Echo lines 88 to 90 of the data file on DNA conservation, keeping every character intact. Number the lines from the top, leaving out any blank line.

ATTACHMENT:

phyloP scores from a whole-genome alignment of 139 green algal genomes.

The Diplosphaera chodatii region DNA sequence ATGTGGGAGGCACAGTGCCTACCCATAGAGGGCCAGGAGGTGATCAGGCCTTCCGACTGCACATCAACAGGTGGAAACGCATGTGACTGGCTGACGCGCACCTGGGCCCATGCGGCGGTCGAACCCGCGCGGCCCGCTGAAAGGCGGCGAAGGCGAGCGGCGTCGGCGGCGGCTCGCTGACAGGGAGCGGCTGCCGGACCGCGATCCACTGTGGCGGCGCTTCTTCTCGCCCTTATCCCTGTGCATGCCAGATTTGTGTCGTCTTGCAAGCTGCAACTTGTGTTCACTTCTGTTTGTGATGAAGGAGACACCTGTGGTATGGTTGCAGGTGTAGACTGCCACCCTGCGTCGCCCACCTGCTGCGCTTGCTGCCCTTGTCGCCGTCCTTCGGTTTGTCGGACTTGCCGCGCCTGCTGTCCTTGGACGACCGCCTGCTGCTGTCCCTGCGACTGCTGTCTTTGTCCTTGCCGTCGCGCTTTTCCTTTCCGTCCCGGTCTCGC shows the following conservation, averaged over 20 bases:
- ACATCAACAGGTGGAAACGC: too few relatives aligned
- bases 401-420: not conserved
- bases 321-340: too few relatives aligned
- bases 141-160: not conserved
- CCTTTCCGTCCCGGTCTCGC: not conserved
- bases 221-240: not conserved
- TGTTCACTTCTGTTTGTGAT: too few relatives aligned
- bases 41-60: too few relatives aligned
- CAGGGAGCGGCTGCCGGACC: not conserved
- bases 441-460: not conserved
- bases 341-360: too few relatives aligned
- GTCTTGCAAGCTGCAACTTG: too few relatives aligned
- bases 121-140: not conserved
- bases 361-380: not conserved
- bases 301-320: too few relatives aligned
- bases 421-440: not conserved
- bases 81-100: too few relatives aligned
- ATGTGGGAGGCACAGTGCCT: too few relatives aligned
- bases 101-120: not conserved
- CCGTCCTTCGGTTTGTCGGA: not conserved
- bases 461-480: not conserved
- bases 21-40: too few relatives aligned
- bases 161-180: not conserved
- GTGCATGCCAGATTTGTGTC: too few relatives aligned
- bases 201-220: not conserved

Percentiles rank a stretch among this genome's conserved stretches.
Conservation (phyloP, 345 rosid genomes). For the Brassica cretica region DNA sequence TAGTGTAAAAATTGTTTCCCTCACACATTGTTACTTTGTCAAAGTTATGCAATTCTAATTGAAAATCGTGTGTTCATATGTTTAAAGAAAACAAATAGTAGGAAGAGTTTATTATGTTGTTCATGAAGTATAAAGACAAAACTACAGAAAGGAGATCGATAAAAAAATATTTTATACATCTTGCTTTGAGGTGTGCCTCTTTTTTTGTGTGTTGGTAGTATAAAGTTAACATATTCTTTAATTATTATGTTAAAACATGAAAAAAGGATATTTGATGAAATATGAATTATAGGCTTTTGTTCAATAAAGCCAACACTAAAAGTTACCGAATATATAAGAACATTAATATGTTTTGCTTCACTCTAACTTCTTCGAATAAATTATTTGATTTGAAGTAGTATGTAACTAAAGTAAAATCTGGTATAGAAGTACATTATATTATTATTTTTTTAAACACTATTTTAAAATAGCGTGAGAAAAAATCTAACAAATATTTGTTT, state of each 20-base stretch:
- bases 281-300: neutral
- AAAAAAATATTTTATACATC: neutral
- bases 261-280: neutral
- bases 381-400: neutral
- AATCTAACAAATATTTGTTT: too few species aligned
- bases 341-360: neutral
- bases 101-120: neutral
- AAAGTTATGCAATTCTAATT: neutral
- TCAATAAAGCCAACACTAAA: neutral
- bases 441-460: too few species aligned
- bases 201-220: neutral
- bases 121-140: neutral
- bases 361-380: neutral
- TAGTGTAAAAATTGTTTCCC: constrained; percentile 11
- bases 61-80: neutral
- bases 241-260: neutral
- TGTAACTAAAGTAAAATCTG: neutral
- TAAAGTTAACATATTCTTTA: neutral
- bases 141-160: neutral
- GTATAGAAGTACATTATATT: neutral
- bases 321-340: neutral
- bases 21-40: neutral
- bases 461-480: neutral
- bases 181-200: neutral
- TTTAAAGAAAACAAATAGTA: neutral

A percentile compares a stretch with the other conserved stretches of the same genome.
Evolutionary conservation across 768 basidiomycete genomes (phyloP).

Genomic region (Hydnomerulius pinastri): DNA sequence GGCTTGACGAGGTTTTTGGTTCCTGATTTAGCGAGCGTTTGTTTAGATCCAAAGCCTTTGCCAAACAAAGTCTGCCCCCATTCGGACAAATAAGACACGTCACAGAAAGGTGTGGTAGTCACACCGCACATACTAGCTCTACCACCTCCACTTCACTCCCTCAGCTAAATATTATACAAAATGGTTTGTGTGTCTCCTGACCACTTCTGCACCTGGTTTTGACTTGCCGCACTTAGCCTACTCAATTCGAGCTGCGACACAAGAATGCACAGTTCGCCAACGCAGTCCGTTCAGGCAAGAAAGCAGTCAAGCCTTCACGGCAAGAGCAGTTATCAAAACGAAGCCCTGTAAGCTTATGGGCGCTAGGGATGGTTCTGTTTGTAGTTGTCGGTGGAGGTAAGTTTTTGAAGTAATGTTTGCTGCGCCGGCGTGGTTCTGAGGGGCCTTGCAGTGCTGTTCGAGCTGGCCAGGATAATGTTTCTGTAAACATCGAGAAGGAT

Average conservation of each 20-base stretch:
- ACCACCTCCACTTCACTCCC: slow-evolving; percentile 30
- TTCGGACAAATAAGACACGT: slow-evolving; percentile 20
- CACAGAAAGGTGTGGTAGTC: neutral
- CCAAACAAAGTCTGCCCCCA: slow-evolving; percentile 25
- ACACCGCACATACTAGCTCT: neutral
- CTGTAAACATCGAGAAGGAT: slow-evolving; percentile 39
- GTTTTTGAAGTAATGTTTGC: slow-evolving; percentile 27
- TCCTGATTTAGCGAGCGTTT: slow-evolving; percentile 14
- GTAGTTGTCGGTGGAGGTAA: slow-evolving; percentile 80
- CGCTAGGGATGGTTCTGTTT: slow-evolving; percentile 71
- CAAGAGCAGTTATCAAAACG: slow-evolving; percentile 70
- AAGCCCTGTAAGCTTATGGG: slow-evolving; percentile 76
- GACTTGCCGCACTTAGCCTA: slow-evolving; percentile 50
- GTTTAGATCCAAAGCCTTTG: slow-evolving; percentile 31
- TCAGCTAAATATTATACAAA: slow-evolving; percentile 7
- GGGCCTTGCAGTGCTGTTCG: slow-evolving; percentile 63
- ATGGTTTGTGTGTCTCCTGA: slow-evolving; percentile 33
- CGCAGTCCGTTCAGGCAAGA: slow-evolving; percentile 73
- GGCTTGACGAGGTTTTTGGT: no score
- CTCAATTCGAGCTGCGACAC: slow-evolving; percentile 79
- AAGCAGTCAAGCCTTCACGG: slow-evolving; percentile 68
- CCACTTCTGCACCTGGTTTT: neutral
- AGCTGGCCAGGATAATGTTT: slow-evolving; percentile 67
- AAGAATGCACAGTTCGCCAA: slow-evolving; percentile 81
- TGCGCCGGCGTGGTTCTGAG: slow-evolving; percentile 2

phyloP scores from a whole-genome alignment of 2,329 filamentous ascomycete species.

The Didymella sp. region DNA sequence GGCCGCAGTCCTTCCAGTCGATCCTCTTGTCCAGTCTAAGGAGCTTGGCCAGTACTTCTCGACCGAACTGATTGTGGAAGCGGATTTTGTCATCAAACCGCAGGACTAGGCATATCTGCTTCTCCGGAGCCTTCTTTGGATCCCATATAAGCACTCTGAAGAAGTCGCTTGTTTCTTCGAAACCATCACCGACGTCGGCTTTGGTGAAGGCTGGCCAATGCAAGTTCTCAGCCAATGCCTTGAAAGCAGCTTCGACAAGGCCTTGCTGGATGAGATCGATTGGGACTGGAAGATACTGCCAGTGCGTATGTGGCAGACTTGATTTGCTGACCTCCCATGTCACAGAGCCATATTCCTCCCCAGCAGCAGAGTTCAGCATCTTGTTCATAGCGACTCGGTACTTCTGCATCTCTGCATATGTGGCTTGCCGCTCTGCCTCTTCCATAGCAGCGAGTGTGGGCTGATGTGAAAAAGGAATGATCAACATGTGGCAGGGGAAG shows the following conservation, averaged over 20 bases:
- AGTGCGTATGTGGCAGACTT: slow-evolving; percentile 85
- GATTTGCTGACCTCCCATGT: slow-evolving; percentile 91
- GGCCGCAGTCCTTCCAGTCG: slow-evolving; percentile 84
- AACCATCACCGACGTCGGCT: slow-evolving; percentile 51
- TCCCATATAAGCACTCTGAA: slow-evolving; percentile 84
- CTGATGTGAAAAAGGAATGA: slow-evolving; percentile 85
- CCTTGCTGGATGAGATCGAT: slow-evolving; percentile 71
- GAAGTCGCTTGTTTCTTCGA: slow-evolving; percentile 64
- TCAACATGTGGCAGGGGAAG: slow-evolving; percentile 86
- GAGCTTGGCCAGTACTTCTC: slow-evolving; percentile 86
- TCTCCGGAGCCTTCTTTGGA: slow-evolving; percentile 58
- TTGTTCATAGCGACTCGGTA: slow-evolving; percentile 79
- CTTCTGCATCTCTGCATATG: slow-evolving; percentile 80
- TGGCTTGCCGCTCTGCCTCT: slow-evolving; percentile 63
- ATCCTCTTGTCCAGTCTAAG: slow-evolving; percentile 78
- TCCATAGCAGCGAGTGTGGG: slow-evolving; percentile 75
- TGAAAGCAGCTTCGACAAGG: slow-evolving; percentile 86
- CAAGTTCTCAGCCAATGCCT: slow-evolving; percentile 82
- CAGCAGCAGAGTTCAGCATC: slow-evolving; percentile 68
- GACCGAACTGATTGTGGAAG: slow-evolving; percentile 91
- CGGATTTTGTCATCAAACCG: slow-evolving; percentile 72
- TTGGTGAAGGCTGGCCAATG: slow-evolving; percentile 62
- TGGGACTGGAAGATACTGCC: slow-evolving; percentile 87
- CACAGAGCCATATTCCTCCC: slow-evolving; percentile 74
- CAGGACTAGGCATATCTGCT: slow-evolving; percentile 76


- GGCCGCAGTCCTTCCAGTCG: slow-evolving; percentile 84
- AACCATCACCGACGTCGGCT: slow-evolving; percentile 51
- TCCCATATAAGCACTCTGAA: slow-evolving; percentile 84